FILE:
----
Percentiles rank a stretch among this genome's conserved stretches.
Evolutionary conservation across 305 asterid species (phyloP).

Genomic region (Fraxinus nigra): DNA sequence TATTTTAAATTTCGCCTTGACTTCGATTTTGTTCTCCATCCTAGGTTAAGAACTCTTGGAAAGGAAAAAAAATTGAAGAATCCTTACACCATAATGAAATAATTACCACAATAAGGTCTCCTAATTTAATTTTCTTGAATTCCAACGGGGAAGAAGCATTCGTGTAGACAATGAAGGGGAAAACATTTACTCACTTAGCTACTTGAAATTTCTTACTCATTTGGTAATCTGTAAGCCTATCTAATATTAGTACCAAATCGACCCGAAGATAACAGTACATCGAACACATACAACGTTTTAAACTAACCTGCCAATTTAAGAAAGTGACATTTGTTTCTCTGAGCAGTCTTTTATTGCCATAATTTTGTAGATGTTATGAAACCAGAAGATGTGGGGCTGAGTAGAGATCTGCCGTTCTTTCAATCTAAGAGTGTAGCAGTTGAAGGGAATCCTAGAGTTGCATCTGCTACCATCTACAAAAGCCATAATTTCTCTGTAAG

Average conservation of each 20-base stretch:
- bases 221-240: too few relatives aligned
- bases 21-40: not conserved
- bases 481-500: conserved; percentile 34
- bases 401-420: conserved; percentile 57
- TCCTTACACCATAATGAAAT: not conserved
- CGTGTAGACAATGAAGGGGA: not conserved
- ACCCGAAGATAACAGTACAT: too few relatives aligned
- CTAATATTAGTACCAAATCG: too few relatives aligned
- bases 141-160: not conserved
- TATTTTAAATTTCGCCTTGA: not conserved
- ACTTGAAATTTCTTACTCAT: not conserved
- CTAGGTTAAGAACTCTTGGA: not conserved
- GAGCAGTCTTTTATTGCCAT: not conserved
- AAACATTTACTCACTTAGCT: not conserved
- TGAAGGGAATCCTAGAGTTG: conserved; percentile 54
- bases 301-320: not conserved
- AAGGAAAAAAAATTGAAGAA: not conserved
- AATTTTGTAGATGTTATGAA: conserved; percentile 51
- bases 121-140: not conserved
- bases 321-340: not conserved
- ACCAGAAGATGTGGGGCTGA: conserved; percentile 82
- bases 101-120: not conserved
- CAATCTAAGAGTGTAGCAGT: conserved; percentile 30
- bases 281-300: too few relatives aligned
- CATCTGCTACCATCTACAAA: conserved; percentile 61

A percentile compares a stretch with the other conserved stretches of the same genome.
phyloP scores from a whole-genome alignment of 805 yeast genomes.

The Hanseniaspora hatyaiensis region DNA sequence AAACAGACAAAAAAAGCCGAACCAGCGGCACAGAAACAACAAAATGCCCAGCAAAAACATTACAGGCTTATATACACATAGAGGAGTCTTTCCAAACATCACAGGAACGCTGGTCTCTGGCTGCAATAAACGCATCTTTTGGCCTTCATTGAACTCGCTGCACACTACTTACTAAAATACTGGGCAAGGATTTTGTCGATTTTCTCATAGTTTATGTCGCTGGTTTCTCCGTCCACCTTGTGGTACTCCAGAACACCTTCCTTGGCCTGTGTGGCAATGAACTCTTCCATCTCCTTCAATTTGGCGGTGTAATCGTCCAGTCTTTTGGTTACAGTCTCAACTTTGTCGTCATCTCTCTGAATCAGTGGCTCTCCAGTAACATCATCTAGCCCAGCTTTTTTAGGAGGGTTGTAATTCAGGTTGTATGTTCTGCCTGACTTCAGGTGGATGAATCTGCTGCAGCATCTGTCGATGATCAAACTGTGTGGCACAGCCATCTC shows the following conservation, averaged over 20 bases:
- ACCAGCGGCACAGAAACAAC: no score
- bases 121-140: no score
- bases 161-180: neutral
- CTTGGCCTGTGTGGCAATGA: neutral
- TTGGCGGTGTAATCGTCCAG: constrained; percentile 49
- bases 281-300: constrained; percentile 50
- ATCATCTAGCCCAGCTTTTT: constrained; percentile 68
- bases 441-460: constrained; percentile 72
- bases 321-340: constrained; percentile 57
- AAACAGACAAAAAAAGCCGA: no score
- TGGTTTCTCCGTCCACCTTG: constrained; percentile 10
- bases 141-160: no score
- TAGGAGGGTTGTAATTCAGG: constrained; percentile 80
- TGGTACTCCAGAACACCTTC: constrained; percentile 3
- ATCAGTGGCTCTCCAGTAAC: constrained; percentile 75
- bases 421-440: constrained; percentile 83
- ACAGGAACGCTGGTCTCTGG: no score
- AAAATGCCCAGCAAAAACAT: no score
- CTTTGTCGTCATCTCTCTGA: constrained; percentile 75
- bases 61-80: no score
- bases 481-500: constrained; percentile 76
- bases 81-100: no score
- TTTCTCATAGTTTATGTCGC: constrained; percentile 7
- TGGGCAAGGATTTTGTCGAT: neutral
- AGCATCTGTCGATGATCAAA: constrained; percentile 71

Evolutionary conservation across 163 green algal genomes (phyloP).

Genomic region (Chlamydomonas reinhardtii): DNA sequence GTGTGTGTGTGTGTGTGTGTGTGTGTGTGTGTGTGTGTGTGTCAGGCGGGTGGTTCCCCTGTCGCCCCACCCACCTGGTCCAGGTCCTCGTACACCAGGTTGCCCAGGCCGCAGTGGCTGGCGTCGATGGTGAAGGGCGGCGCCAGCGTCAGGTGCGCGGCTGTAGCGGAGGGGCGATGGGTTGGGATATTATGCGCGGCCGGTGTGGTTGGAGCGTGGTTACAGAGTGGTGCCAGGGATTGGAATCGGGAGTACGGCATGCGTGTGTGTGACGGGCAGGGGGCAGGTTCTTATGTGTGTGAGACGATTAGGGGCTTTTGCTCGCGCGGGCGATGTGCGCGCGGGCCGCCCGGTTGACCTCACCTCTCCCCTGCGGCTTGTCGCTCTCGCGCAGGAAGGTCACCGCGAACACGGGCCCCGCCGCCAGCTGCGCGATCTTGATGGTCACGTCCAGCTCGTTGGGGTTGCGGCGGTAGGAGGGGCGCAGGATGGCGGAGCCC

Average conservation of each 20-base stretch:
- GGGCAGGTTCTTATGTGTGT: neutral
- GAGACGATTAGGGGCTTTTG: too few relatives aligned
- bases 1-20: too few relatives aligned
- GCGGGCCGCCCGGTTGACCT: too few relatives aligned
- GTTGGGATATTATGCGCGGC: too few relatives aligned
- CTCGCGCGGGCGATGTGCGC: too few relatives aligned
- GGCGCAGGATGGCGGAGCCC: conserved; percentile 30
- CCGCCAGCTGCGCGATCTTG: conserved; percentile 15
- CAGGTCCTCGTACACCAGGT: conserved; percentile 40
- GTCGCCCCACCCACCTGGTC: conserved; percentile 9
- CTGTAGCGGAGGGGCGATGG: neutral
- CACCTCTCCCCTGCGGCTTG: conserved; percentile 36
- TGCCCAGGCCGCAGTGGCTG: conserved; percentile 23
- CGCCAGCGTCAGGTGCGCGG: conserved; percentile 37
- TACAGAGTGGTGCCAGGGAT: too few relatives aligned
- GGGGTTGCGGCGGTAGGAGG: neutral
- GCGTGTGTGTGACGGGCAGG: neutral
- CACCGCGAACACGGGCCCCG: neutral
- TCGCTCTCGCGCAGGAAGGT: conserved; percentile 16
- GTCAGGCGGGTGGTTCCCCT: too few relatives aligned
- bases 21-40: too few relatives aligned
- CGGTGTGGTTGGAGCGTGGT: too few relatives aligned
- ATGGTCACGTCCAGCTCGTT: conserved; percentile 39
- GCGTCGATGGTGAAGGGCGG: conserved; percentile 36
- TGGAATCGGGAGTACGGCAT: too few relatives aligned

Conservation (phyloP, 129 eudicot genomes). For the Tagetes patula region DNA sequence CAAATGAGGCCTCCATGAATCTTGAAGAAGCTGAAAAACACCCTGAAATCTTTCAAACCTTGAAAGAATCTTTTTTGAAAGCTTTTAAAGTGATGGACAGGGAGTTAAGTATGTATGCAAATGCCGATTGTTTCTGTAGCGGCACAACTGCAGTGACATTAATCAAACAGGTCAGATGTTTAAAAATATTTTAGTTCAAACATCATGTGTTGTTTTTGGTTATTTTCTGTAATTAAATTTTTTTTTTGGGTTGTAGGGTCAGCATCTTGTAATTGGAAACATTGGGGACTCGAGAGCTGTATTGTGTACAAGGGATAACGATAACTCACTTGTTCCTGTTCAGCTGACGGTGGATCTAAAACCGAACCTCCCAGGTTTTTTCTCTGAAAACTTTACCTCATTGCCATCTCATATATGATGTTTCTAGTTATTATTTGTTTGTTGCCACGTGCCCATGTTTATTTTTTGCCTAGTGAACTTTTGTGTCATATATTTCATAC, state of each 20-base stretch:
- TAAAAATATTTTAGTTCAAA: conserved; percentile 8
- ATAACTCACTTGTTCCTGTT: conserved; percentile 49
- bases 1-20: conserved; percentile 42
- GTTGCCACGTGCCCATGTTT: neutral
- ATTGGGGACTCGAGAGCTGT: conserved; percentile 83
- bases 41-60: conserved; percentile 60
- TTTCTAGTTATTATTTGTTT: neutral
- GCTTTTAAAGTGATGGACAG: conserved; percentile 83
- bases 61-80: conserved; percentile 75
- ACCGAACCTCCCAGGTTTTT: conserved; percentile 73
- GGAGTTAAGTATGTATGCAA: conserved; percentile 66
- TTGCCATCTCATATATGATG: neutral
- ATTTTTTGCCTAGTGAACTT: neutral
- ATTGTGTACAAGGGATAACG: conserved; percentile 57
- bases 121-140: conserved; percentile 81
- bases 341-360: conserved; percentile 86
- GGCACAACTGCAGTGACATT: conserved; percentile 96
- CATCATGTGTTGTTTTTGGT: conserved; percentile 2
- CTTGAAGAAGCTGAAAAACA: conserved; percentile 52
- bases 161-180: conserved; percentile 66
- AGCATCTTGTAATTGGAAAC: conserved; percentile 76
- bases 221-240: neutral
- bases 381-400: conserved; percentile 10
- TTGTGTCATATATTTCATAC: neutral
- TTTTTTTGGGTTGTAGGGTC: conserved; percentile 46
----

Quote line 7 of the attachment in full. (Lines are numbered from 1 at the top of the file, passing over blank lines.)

- bases 481-500: conserved; percentile 34